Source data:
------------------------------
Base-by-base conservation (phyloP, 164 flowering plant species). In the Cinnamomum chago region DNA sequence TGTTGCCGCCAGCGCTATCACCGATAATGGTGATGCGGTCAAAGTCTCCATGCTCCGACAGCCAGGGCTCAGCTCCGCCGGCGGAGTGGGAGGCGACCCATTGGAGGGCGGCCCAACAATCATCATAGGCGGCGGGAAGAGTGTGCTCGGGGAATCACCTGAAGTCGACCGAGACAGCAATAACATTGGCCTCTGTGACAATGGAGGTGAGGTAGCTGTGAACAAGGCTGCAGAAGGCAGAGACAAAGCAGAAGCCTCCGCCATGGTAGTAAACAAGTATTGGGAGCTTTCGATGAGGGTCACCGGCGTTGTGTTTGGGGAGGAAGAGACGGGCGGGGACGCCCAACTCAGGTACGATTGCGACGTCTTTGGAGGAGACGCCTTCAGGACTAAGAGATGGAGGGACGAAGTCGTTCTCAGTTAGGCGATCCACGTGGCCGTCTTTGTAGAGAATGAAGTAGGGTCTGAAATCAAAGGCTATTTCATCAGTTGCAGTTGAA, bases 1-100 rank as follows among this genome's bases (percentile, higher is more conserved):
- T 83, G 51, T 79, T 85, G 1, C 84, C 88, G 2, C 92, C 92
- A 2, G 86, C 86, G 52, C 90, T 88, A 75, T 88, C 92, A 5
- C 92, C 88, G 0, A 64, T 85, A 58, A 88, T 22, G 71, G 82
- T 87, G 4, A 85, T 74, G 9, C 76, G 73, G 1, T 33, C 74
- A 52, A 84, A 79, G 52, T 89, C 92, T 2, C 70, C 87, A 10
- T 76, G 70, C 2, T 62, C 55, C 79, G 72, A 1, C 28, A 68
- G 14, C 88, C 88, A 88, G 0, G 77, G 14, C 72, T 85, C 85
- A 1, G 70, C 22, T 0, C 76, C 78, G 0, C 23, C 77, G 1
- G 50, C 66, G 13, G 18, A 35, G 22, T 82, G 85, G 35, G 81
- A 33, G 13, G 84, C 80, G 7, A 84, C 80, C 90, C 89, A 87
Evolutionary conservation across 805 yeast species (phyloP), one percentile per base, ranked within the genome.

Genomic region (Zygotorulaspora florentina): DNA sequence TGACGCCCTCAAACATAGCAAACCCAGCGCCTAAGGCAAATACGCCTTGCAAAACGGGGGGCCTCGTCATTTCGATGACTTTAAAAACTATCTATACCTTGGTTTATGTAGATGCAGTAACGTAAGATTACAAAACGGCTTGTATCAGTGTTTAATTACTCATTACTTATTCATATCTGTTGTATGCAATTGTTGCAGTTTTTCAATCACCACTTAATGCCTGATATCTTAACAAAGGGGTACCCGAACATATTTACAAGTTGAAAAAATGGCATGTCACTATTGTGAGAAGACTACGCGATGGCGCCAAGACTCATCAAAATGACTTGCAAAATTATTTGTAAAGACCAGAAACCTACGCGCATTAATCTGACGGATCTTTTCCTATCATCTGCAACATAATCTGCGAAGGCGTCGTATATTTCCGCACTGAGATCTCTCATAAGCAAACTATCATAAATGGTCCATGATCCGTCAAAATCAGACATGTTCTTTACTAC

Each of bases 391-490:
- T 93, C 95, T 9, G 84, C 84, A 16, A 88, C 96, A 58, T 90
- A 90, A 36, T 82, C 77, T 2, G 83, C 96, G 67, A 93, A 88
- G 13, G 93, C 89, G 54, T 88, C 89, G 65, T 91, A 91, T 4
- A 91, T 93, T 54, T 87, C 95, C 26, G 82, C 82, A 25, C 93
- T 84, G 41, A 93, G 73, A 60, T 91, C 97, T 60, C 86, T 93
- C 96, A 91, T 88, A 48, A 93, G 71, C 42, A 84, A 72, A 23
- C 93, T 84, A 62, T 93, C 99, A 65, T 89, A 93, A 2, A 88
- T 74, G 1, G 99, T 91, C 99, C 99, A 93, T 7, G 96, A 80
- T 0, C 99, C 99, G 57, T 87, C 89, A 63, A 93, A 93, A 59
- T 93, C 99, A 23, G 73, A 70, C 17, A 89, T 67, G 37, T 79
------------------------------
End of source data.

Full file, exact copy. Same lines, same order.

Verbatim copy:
Base-by-base conservation (phyloP, 164 flowering plant species). In the Cinnamomum chago region DNA sequence TGTTGCCGCCAGCGCTATCACCGATAATGGTGATGCGGTCAAAGTCTCCATGCTCCGACAGCCAGGGCTCAGCTCCGCCGGCGGAGTGGGAGGCGACCCATTGGAGGGCGGCCCAACAATCATCATAGGCGGCGGGAAGAGTGTGCTCGGGGAATCACCTGAAGTCGACCGAGACAGCAATAACATTGGCCTCTGTGACAATGGAGGTGAGGTAGCTGTGAACAAGGCTGCAGAAGGCAGAGACAAAGCAGAAGCCTCCGCCATGGTAGTAAACAAGTATTGGGAGCTTTCGATGAGGGTCACCGGCGTTGTGTTTGGGGAGGAAGAGACGGGCGGGGACGCCCAACTCAGGTACGATTGCGACGTCTTTGGAGGAGACGCCTTCAGGACTAAGAGATGGAGGGACGAAGTCGTTCTCAGTTAGGCGATCCACGTGGCCGTCTTTGTAGAGAATGAAGTAGGGTCTGAAATCAAAGGCTATTTCATCAGTTGCAGTTGAA, bases 1-100 rank as follows among this genome's bases (percentile, higher is more conserved):
- T 83, G 51, T 79, T 85, G 1, C 84, C 88, G 2, C 92, C 92
- A 2, G 86, C 86, G 52, C 90, T 88, A 75, T 88, C 92, A 5
- C 92, C 88, G 0, A 64, T 85, A 58, A 88, T 22, G 71, G 82
- T 87, G 4, A 85, T 74, G 9, C 76, G 73, G 1, T 33, C 74
- A 52, A 84, A 79, G 52, T 89, C 92, T 2, C 70, C 87, A 10
- T 76, G 70, C 2, T 62, C 55, C 79, G 72, A 1, C 28, A 68
- G 14, C 88, C 88, A 88, G 0, G 77, G 14, C 72, T 85, C 85
- A 1, G 70, C 22, T 0, C 76, C 78, G 0, C 23, C 77, G 1
- G 50, C 66, G 13, G 18, A 35, G 22, T 82, G 85, G 35, G 81
- A 33, G 13, G 84, C 80, G 7, A 84, C 80, C 90, C 89, A 87
Evolutionary conservation across 805 yeast species (phyloP), one percentile per base, ranked within the genome.

Genomic region (Zygotorulaspora florentina): DNA sequence TGACGCCCTCAAACATAGCAAACCCAGCGCCTAAGGCAAATACGCCTTGCAAAACGGGGGGCCTCGTCATTTCGATGACTTTAAAAACTATCTATACCTTGGTTTATGTAGATGCAGTAACGTAAGATTACAAAACGGCTTGTATCAGTGTTTAATTACTCATTACTTATTCATATCTGTTGTATGCAATTGTTGCAGTTTTTCAATCACCACTTAATGCCTGATATCTTAACAAAGGGGTACCCGAACATATTTACAAGTTGAAAAAATGGCATGTCACTATTGTGAGAAGACTACGCGATGGCGCCAAGACTCATCAAAATGACTTGCAAAATTATTTGTAAAGACCAGAAACCTACGCGCATTAATCTGACGGATCTTTTCCTATCATCTGCAACATAATCTGCGAAGGCGTCGTATATTTCCGCACTGAGATCTCTCATAAGCAAACTATCATAAATGGTCCATGATCCGTCAAAATCAGACATGTTCTTTACTAC

Each of bases 391-490:
- T 93, C 95, T 9, G 84, C 84, A 16, A 88, C 96, A 58, T 90
- A 90, A 36, T 82, C 77, T 2, G 83, C 96, G 67, A 93, A 88
- G 13, G 93, C 89, G 54, T 88, C 89, G 65, T 91, A 91, T 4
- A 91, T 93, T 54, T 87, C 95, C 26, G 82, C 82, A 25, C 93
- T 84, G 41, A 93, G 73, A 60, T 91, C 97, T 60, C 86, T 93
- C 96, A 91, T 88, A 48, A 93, G 71, C 42, A 84, A 72, A 23
- C 93, T 84, A 62, T 93, C 99, A 65, T 89, A 93, A 2, A 88
- T 74, G 1, G 99, T 91, C 99, C 99, A 93, T 7, G 96, A 80
- T 0, C 99, C 99, G 57, T 87, C 89, A 63, A 93, A 93, A 59
- T 93, C 99, A 23, G 73, A 70, C 17, A 89, T 67, G 37, T 79